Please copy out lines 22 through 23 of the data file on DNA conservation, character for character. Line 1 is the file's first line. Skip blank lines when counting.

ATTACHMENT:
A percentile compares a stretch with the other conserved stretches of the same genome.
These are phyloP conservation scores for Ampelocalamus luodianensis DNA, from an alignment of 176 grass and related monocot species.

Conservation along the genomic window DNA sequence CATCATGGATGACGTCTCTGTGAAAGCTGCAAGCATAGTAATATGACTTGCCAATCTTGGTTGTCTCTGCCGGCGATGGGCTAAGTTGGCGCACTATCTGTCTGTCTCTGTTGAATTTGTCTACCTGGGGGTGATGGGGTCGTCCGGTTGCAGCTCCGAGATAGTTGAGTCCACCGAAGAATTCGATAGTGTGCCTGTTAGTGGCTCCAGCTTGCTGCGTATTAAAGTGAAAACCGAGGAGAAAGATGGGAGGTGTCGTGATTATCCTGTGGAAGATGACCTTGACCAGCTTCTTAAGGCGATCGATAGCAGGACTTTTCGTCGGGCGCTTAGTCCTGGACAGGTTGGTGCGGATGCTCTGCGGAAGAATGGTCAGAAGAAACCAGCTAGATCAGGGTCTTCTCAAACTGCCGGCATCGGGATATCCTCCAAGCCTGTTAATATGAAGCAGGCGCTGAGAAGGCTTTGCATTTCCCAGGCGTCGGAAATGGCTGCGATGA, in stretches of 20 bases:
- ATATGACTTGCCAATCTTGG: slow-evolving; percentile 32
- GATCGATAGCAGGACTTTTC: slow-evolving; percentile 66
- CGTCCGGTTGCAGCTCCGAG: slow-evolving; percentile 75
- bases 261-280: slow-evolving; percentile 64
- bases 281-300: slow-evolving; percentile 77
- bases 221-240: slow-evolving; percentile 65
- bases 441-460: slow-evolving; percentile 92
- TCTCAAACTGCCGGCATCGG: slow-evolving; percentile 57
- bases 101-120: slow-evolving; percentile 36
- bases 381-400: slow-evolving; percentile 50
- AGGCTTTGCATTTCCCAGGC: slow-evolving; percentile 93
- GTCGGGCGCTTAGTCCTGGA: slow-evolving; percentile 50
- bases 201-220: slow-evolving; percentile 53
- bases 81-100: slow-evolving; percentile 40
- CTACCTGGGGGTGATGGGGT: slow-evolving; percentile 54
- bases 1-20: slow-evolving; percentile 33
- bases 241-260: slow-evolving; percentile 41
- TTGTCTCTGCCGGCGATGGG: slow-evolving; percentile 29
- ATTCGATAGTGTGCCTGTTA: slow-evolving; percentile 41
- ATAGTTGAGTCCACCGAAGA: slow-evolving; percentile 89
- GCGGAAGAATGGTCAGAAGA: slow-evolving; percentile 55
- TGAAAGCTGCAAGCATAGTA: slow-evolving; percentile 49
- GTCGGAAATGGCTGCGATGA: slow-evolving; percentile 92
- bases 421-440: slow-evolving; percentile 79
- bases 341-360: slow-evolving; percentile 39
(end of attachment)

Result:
- ATTCGATAGTGTGCCTGTTA: slow-evolving; percentile 41
- ATAGTTGAGTCCACCGAAGA: slow-evolving; percentile 89